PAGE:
For Noelia, it has done nothing to interrupt a seemingly endless cycle. She faces paperwork and appointments and interviews just to start the search process with one of the medical staffing agencies that she and other families rely on to recruit home nurses. And then she waits. In the rare instance when the agency finds someone for Abi, the nurse is soon lured away by a better job. Sometimes the agency fails altogether and, after months of fruitless searching, closes Abi’s case. That leaves Noelia no choice but to start again, hunting for a new agency to begin a new hunt for a nurse.
Noelia has taught herself to do the things that Abi needs, but she often performs those tasks with a nagging doubt. Nurses get years of specialized training, while Noelia has only bits of know-how she picked up along the way. What if she missed something, or messed up and hurt her daughter?
“It puts Abi at risk,” she said. “And it’s killing me.”
There was another possible solution. It was so painful to contemplate that Noelia never really had. But in her mounting exhaustion, it lingered in the back of her mind: The state would pay for her daughter’s care if she put Abi in an institution.
Morning came, and Noelia woke up tired. She had slept a couple hours, maybe. She dressed, pulled back her hair, and descended through the quiet house to the kitchen to get Abi’s medications ready: Two for seizures. Two for intestinal disorders. One for her liver, one for constipation, one to help clear mucus from her lungs. Some were liquids; some were pills she ground into powder by hand. All of them would go into the feeding tube.
Keeping track of Abi’s meds was just one demanding aspect of her care. Managing her three daily tube feedings was another. Noelia stretched and massaged Abi’s limbs to improve her poor muscle tone. She tracked the frequency and severity of Abi’s seizures. She took care of Abi’s wheelchair and her hearing aids, and the hole in her stomach where the feeding tube went in. Noelia had a little help with some basic tasks like bathing Abi from a state-paid attendant who came a few evenings a week, but for the most part she was on her own.
Now, she rolled the wheelchair across the broad pine floorboards, into position at the bottom of the stairs. Then she headed back up. It was 6:30 — time to wake Abi and get her ready for school.
Noelia could hear her older daughter, Katelyn, a high school junior, getting ready in her room. Noelia’s boyfriend, Rob, an easygoing salesman, was also awake. She turned on a lamp in Abi’s tidy bedroom and switched off the humming machine that kept Abi’s airway open as she slept. “She’s awake!” Noelia cooed, kissing Abi’s cheek. “Good morning, Abs.” She lifted the girl’s arms up over her head. “Let’s get all your bubbles out. Big stretches!”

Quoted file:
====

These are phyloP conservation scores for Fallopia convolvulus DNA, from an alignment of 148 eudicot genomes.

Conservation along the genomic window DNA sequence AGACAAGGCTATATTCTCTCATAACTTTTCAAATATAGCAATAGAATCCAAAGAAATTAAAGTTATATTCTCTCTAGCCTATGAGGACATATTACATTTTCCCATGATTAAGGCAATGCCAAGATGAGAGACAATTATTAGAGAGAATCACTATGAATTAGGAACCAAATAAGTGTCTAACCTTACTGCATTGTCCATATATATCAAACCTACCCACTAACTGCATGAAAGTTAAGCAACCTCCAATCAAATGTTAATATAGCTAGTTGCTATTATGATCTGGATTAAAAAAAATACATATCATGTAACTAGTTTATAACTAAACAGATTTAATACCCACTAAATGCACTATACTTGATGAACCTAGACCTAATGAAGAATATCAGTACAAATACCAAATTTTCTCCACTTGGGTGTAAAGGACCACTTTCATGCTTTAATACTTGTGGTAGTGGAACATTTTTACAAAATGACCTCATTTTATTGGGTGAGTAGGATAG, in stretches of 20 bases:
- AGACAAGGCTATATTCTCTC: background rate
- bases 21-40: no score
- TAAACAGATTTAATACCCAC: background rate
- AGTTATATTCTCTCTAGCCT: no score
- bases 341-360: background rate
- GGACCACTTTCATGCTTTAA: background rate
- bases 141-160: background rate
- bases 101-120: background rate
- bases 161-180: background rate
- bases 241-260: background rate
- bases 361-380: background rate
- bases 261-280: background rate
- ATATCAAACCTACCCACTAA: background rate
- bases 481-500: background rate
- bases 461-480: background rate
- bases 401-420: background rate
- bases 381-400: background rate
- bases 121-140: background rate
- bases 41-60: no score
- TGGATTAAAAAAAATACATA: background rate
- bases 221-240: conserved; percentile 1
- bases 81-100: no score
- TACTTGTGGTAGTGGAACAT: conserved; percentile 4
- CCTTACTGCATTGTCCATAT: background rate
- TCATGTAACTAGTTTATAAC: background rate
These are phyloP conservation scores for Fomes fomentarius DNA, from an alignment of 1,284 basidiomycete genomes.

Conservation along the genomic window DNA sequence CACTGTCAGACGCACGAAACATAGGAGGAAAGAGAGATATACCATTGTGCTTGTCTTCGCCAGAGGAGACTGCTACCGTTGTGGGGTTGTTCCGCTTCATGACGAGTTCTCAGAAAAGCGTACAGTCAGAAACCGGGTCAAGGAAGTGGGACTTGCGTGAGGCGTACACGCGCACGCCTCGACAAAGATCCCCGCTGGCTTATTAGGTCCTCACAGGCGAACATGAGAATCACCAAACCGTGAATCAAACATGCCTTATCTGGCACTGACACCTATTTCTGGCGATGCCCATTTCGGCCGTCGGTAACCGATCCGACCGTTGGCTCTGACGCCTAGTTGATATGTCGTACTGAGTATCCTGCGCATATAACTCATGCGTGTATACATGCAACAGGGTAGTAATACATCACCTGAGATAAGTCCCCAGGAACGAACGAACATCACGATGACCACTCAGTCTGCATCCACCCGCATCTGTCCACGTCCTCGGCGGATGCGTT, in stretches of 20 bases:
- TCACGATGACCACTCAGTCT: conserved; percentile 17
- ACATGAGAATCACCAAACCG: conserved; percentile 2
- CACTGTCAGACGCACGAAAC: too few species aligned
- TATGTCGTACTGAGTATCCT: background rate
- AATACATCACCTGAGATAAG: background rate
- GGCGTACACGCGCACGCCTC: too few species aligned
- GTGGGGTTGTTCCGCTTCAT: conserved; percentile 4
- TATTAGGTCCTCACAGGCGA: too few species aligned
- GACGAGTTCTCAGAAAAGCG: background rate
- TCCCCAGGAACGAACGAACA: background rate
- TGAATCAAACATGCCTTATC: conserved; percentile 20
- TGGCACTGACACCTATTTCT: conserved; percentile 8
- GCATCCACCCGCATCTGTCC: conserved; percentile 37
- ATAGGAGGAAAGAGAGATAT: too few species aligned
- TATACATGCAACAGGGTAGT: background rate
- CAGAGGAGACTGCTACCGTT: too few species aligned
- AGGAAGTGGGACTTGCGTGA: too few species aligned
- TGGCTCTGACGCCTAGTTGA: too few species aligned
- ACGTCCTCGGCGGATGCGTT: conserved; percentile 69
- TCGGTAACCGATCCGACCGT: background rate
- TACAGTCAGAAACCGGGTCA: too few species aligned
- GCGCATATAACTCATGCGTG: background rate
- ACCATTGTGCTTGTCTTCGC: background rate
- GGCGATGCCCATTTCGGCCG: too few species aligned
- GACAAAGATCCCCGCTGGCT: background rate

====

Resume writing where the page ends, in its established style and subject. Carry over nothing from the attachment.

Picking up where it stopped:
Noelia talked to her constantly, though the girl could not reply and gave no obvious sign she understood. Noelia believed that Abi did. After years of studying her expressions and sounds, she felt she knew what they meant, as though they made up a private language that only Noelia and a few others understood.
Abi was quiet and acquiescent while Noelia cleaned her face with a warm cloth. Noelia changed Abi’s diaper, pulled jeans over her legs, bundled her into a sweat shirt. Then she spun Abi into a sitting position and wrapped her in a hug. They sat entwined for a minute before Noelia, in one fluid movement, lifted Abi in her arms and carried her into the hall and down the flight of 13 carpeted stairs. She placed the girl in her wheelchair, arranged her feet on the footrests, and fixed the twisted sleeves of her sweat shirt.
Noelia, 5 feet, 2 inches tall, did not know how much longer she could carry Abi. The girl now weighed 78 pounds, low for her age but more than half as much as her mother.
“I’ve got to say, you look adorable again, Abs,” Noelia said, fastening her daughter’s seat belt before dashing back upstairs. “Let me get an elastic, because I think your hair is gonna need some taming.”
They had half an hour before the white, wheelchair-accessible van arrived to take Abi to her special school in Beverly. In the kitchen, Noelia poured the cider-colored blend of medications into Abi’s feeding tube. She brushed Abi’s teeth for her, and finger-combed her thick brown hair, pulling it back into a ponytail.